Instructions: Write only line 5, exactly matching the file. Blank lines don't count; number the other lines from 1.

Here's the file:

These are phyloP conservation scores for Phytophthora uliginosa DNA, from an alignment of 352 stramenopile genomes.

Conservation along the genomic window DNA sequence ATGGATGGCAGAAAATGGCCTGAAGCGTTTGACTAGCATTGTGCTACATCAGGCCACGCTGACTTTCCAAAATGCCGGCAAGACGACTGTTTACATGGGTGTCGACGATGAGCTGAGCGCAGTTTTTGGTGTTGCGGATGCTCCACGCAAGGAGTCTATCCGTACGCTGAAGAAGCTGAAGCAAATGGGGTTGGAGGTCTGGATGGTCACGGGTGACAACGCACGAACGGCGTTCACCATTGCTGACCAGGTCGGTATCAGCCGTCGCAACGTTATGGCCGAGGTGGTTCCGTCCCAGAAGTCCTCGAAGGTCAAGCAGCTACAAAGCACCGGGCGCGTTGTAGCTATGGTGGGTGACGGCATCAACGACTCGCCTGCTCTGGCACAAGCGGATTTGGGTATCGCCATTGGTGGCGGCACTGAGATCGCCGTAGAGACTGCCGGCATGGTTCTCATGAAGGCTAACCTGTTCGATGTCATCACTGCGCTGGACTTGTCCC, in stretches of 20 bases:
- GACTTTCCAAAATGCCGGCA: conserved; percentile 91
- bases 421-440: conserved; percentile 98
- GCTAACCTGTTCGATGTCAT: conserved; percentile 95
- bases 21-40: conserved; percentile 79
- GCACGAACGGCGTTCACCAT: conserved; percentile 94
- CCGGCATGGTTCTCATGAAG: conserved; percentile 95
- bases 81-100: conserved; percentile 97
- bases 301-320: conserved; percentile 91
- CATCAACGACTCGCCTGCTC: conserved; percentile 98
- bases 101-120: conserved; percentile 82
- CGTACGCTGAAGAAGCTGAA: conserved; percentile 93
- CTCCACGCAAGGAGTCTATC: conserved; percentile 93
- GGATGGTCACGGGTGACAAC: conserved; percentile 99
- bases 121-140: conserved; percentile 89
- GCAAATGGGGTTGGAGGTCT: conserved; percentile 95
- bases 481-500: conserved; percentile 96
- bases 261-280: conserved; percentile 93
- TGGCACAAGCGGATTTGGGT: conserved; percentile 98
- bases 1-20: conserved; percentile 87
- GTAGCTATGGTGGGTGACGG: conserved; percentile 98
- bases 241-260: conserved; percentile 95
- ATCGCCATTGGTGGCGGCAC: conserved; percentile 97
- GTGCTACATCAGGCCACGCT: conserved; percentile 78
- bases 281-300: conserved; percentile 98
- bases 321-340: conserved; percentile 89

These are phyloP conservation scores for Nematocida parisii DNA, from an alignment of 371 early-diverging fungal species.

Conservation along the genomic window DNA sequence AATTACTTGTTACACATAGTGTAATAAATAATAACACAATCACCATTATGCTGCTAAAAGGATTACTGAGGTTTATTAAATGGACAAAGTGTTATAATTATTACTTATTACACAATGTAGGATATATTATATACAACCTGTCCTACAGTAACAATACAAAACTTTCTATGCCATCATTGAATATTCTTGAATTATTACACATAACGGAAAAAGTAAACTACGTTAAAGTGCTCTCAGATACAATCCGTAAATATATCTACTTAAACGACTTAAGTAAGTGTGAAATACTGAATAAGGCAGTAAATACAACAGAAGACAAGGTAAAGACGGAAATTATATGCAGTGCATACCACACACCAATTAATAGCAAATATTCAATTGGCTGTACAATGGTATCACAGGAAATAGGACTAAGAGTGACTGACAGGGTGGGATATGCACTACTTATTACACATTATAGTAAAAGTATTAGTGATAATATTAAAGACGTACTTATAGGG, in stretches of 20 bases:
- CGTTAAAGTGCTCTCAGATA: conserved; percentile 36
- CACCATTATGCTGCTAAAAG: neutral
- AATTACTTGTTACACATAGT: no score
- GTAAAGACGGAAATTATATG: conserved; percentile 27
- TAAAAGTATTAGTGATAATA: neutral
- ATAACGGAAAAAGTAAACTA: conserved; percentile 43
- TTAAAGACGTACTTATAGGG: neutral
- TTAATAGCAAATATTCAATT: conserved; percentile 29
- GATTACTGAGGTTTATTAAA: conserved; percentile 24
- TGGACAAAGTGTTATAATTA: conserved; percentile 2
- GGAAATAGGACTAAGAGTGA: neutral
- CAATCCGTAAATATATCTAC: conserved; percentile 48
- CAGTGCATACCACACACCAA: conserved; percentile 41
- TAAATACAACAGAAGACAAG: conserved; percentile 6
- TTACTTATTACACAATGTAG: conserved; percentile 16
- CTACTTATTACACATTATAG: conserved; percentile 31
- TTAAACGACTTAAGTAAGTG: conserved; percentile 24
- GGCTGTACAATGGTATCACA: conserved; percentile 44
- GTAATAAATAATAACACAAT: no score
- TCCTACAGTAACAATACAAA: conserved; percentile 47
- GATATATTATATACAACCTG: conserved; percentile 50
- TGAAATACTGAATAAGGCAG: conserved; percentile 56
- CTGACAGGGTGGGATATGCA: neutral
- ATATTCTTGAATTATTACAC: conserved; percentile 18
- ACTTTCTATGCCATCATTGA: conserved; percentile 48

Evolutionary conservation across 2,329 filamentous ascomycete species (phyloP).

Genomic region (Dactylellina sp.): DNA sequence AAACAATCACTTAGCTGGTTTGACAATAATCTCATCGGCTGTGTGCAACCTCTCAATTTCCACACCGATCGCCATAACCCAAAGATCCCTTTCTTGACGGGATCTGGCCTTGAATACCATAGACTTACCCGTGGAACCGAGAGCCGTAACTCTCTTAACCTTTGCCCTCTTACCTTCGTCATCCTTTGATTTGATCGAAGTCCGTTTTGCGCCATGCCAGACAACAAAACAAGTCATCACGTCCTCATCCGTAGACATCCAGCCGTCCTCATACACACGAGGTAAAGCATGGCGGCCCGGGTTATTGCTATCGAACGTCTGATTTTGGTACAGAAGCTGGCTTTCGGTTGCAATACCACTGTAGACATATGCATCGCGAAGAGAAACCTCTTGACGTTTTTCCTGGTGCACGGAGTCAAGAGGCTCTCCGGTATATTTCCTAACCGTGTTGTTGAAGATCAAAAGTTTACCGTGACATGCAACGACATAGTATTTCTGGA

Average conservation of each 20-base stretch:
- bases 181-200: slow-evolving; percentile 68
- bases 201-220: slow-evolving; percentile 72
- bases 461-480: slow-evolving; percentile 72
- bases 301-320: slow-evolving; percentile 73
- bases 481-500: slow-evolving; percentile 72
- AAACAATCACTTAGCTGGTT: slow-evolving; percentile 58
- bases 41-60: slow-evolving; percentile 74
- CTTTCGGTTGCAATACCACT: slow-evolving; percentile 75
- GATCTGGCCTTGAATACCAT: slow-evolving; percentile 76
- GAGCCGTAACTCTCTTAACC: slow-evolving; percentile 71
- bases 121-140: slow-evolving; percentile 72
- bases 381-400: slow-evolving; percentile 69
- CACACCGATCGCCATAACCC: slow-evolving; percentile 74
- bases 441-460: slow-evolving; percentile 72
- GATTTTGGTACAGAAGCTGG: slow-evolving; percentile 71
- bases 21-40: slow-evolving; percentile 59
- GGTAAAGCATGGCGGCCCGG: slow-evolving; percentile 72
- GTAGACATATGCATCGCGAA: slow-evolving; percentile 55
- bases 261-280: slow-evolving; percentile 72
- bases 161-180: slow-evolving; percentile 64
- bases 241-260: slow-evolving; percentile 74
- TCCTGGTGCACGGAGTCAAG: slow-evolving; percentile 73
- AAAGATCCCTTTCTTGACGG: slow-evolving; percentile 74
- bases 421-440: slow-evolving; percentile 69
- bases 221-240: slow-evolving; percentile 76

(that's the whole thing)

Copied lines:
- GCTAACCTGTTCGATGTCAT: conserved; percentile 95